Today was a beautiful day for carving ice. Bright sunny skies, light winds around mid-day, warm temperatures in the high teens, just a gentle dusting of snow falling from blue skies. So I tackled the ice sculpture.
The ice build up around the spring overflow had grown immensely over the past month or so. The base was over two feet thick and about ten feet in diameter. At one point it had been long like the narrow prow of a ship but now it was a massive column of hardened water. A beautiful piece of art carved by wind and winter. Unfortunately, last night with the high winds the drinking hole for the pigs had frozen over solid.
You might remember that Pablo and others had suggested taking a sledge hammer to the structure. Given how much the ice sculpture had grown that was rather dangerous as well as hard work. The sledge bounces off the ice quite nicely. The pointed steel tamping rod was more effective. Using it I was able to chip down two feet through the solid ice pedastal to the ground and water. That left an overly deep hole that was hard for the pigs to access due to the depth. Not good.
Since I had to use the tractor to move round bales of hay I switched around and used the back hoe attachment to carve up the ice sculpture. A 48 horse power tractor makes short work of even a huge several ton solid block of ice like this and soon the pigs had access to water again. I estimate that the ice I removed was about 19,600 lbs or 2,450 gallons. There was still a considerable portion of the sculpture left when I got done. I did not shoot the requested video footage but Holly did get a still photo of the tractor at work.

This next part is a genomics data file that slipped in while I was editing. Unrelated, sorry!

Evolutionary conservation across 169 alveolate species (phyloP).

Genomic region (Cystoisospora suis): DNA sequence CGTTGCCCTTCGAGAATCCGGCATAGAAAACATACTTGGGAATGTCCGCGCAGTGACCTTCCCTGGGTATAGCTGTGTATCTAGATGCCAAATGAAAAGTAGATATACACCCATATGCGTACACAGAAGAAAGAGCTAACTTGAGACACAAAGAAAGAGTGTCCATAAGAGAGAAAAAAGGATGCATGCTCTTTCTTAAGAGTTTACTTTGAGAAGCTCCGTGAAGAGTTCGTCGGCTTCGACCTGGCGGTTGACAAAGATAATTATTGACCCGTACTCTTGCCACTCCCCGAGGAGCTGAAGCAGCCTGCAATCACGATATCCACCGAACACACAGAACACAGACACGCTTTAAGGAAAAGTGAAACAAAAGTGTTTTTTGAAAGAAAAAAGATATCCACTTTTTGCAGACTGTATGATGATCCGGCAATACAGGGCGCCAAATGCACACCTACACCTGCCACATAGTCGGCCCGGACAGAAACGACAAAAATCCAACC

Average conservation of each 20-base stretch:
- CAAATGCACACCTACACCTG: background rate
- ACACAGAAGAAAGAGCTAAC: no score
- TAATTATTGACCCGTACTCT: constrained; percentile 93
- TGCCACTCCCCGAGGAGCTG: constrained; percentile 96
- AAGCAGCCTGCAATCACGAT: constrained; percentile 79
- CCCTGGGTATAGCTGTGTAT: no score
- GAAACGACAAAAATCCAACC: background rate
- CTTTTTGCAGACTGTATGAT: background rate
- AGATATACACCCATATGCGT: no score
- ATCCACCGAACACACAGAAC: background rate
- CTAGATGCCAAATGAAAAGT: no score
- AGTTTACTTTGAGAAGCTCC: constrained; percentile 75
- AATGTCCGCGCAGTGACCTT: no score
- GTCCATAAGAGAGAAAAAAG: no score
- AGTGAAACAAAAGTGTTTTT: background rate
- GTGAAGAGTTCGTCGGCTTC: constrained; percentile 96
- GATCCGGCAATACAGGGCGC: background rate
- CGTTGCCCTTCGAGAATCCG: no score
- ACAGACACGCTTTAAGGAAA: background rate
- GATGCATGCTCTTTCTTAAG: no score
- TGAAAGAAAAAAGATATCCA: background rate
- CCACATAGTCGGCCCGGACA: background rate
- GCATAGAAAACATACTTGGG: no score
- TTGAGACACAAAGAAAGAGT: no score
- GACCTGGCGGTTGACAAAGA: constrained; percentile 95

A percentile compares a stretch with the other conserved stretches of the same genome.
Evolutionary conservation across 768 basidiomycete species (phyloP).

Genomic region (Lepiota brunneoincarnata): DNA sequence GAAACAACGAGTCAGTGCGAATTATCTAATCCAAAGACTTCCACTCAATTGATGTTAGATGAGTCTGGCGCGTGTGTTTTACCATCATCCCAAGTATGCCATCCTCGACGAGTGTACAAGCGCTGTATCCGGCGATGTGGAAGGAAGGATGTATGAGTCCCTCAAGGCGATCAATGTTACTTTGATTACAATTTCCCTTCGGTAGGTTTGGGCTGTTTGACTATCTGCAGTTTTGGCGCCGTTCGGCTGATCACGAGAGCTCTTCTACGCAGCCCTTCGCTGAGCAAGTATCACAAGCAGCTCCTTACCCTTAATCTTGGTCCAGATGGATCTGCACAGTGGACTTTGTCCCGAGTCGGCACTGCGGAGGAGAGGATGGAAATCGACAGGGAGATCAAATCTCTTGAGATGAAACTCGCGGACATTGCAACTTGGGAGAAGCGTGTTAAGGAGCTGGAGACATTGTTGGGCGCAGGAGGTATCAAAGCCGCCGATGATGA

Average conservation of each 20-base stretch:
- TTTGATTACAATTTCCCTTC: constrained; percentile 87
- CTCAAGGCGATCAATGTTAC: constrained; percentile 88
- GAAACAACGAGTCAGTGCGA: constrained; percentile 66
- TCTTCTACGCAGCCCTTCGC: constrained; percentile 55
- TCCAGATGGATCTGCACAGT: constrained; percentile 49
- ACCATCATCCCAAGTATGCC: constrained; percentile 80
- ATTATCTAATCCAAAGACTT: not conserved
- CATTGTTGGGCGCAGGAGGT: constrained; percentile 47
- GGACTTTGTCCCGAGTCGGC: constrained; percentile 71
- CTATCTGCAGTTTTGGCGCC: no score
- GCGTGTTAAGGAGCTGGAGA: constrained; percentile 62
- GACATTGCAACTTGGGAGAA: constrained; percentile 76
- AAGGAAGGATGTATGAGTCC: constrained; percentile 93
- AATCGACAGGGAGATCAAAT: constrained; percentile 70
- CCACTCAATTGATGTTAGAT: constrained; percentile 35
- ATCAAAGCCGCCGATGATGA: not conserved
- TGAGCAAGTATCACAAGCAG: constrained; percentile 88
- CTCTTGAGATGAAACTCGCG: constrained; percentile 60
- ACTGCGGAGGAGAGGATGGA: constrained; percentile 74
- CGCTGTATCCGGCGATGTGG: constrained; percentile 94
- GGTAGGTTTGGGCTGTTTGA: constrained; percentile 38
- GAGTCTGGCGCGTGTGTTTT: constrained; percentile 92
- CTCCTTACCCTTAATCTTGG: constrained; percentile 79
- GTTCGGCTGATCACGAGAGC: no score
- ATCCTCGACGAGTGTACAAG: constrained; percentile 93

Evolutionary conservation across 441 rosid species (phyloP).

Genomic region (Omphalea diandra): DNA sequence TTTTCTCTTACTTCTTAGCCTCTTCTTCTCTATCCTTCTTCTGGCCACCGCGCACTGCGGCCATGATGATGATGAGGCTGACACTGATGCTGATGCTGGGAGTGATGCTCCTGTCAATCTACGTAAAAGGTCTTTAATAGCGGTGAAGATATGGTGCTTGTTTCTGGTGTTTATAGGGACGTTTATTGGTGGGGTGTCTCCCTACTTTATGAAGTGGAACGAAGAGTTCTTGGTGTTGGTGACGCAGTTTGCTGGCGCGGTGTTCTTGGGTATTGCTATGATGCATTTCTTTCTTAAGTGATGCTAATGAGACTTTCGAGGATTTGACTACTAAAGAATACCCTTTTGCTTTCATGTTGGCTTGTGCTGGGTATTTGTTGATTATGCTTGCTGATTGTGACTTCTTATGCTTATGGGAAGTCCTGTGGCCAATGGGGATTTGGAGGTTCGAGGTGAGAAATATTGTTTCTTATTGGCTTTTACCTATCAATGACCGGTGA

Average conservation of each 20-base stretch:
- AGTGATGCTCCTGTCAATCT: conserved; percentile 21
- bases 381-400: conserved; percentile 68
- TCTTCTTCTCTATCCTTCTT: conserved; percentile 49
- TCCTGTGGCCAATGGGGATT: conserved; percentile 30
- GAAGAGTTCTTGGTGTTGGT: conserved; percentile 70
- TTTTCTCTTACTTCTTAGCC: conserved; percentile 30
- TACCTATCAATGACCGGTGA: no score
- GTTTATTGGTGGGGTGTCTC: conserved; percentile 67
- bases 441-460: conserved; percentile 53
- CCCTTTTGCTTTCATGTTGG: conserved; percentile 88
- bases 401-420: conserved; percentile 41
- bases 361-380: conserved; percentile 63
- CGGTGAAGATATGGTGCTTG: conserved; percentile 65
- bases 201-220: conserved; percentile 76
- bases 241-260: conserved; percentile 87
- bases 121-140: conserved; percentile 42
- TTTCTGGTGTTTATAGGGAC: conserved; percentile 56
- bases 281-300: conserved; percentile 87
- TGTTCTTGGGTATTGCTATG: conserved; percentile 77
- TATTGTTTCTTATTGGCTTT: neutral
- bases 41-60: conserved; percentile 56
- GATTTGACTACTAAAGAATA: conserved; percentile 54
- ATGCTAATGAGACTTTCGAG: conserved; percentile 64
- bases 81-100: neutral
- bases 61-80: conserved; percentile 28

One might not think of a back hoe bucket as an ice sculpture carving tool but it does a remarkable job. Not only is it powerful enough to quickly cut through tons of material but the leading edge is quite sharp on that scale. The result was the remaining ice revealed its layered depths and crystal caverns under the slicing motions of the tractor. I then threw a bucket of water against the still towering ice to clean off the chips. This really showed the colors and striations of the ice which contrast with similar veins in the rock and soil of the bank.
The image below shows a strange formation that was down near the base. The photo does not quite capture it but what I was looking was a large ultra-clear piece of ice with radiant lines in it. It looked almost like a jellyfish in the hollow central cavity where the water falls deep within the ice sculpture. I suspect that the ice was so clear because the water was chilled and moving such that it had lost the excess gasses. Otherwise those gasses would have formed air bubbles in the ice. But I am not sure what would have caused the radiant lines in a circle like that to be embedded within the ice. Ideas?
So, if you need an ice sculpture for your next formal dinner or reception just let me know. It only takes me four months to grow one and I have one heck of a carving tool for the final job. Free ice chips on the house!
18째F/9째F, 1/2″ Snow, Flurries, Sunny, High winds in the morning.